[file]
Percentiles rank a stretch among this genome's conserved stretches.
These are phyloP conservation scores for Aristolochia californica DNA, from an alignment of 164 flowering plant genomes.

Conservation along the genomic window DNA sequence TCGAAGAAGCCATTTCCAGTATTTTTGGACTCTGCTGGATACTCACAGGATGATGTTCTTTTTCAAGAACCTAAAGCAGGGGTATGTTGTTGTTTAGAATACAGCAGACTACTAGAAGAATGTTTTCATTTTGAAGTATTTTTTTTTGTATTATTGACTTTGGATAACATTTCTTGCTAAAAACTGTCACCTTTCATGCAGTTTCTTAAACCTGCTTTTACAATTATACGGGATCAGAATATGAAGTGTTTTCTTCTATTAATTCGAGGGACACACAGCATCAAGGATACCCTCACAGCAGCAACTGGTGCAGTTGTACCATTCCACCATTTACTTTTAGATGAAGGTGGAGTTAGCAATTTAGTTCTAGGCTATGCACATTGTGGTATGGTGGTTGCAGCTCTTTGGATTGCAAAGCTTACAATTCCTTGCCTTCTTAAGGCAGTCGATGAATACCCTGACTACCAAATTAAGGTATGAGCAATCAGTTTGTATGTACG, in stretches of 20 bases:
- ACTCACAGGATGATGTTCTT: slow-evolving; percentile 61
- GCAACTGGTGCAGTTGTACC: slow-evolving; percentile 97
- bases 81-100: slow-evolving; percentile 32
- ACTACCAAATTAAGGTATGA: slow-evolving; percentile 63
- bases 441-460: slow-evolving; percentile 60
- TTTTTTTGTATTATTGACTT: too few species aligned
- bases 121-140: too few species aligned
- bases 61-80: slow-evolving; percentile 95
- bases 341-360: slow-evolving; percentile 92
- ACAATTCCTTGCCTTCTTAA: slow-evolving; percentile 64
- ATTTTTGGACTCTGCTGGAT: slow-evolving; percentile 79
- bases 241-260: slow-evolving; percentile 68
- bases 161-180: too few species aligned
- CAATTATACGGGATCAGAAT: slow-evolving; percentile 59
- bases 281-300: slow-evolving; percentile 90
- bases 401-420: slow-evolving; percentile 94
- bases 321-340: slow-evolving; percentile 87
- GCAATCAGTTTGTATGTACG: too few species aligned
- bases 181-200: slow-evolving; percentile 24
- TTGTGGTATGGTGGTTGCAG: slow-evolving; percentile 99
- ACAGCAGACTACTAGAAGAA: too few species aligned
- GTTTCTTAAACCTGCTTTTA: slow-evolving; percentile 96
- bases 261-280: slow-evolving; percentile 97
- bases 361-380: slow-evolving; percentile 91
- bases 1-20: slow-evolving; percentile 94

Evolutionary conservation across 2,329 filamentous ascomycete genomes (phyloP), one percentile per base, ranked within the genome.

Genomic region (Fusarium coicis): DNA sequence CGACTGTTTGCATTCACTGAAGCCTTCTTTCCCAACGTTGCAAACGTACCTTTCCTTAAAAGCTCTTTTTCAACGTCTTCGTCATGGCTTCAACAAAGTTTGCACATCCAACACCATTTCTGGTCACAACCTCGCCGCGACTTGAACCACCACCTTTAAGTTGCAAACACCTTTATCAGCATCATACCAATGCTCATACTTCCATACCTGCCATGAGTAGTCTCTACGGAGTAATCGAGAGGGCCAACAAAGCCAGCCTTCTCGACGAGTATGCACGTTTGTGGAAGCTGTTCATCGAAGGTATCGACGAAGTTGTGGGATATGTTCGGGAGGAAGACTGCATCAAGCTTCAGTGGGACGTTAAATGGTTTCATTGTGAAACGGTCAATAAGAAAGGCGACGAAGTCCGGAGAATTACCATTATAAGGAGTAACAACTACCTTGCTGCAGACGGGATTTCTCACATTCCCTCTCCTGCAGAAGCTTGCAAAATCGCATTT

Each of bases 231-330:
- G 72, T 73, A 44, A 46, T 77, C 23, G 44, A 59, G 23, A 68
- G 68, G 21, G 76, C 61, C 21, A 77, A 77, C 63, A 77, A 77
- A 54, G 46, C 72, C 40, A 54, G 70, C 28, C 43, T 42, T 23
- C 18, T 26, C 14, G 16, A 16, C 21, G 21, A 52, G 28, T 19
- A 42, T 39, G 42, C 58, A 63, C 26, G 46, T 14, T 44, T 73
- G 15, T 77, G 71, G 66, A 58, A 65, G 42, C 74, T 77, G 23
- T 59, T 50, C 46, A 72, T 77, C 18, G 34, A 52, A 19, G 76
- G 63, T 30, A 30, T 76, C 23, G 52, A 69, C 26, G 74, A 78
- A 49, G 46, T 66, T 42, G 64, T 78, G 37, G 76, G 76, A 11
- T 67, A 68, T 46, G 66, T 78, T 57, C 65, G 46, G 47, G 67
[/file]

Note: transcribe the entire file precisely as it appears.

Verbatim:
Percentiles rank a stretch among this genome's conserved stretches.
These are phyloP conservation scores for Aristolochia californica DNA, from an alignment of 164 flowering plant genomes.

Conservation along the genomic window DNA sequence TCGAAGAAGCCATTTCCAGTATTTTTGGACTCTGCTGGATACTCACAGGATGATGTTCTTTTTCAAGAACCTAAAGCAGGGGTATGTTGTTGTTTAGAATACAGCAGACTACTAGAAGAATGTTTTCATTTTGAAGTATTTTTTTTTGTATTATTGACTTTGGATAACATTTCTTGCTAAAAACTGTCACCTTTCATGCAGTTTCTTAAACCTGCTTTTACAATTATACGGGATCAGAATATGAAGTGTTTTCTTCTATTAATTCGAGGGACACACAGCATCAAGGATACCCTCACAGCAGCAACTGGTGCAGTTGTACCATTCCACCATTTACTTTTAGATGAAGGTGGAGTTAGCAATTTAGTTCTAGGCTATGCACATTGTGGTATGGTGGTTGCAGCTCTTTGGATTGCAAAGCTTACAATTCCTTGCCTTCTTAAGGCAGTCGATGAATACCCTGACTACCAAATTAAGGTATGAGCAATCAGTTTGTATGTACG, in stretches of 20 bases:
- ACTCACAGGATGATGTTCTT: slow-evolving; percentile 61
- GCAACTGGTGCAGTTGTACC: slow-evolving; percentile 97
- bases 81-100: slow-evolving; percentile 32
- ACTACCAAATTAAGGTATGA: slow-evolving; percentile 63
- bases 441-460: slow-evolving; percentile 60
- TTTTTTTGTATTATTGACTT: too few species aligned
- bases 121-140: too few species aligned
- bases 61-80: slow-evolving; percentile 95
- bases 341-360: slow-evolving; percentile 92
- ACAATTCCTTGCCTTCTTAA: slow-evolving; percentile 64
- ATTTTTGGACTCTGCTGGAT: slow-evolving; percentile 79
- bases 241-260: slow-evolving; percentile 68
- bases 161-180: too few species aligned
- CAATTATACGGGATCAGAAT: slow-evolving; percentile 59
- bases 281-300: slow-evolving; percentile 90
- bases 401-420: slow-evolving; percentile 94
- bases 321-340: slow-evolving; percentile 87
- GCAATCAGTTTGTATGTACG: too few species aligned
- bases 181-200: slow-evolving; percentile 24
- TTGTGGTATGGTGGTTGCAG: slow-evolving; percentile 99
- ACAGCAGACTACTAGAAGAA: too few species aligned
- GTTTCTTAAACCTGCTTTTA: slow-evolving; percentile 96
- bases 261-280: slow-evolving; percentile 97
- bases 361-380: slow-evolving; percentile 91
- bases 1-20: slow-evolving; percentile 94

Evolutionary conservation across 2,329 filamentous ascomycete genomes (phyloP), one percentile per base, ranked within the genome.

Genomic region (Fusarium coicis): DNA sequence CGACTGTTTGCATTCACTGAAGCCTTCTTTCCCAACGTTGCAAACGTACCTTTCCTTAAAAGCTCTTTTTCAACGTCTTCGTCATGGCTTCAACAAAGTTTGCACATCCAACACCATTTCTGGTCACAACCTCGCCGCGACTTGAACCACCACCTTTAAGTTGCAAACACCTTTATCAGCATCATACCAATGCTCATACTTCCATACCTGCCATGAGTAGTCTCTACGGAGTAATCGAGAGGGCCAACAAAGCCAGCCTTCTCGACGAGTATGCACGTTTGTGGAAGCTGTTCATCGAAGGTATCGACGAAGTTGTGGGATATGTTCGGGAGGAAGACTGCATCAAGCTTCAGTGGGACGTTAAATGGTTTCATTGTGAAACGGTCAATAAGAAAGGCGACGAAGTCCGGAGAATTACCATTATAAGGAGTAACAACTACCTTGCTGCAGACGGGATTTCTCACATTCCCTCTCCTGCAGAAGCTTGCAAAATCGCATTT

Each of bases 231-330:
- G 72, T 73, A 44, A 46, T 77, C 23, G 44, A 59, G 23, A 68
- G 68, G 21, G 76, C 61, C 21, A 77, A 77, C 63, A 77, A 77
- A 54, G 46, C 72, C 40, A 54, G 70, C 28, C 43, T 42, T 23
- C 18, T 26, C 14, G 16, A 16, C 21, G 21, A 52, G 28, T 19
- A 42, T 39, G 42, C 58, A 63, C 26, G 46, T 14, T 44, T 73
- G 15, T 77, G 71, G 66, A 58, A 65, G 42, C 74, T 77, G 23
- T 59, T 50, C 46, A 72, T 77, C 18, G 34, A 52, A 19, G 76
- G 63, T 30, A 30, T 76, C 23, G 52, A 69, C 26, G 74, A 78
- A 49, G 46, T 66, T 42, G 64, T 78, G 37, G 76, G 76, A 11
- T 67, A 68, T 46, G 66, T 78, T 57, C 65, G 46, G 47, G 67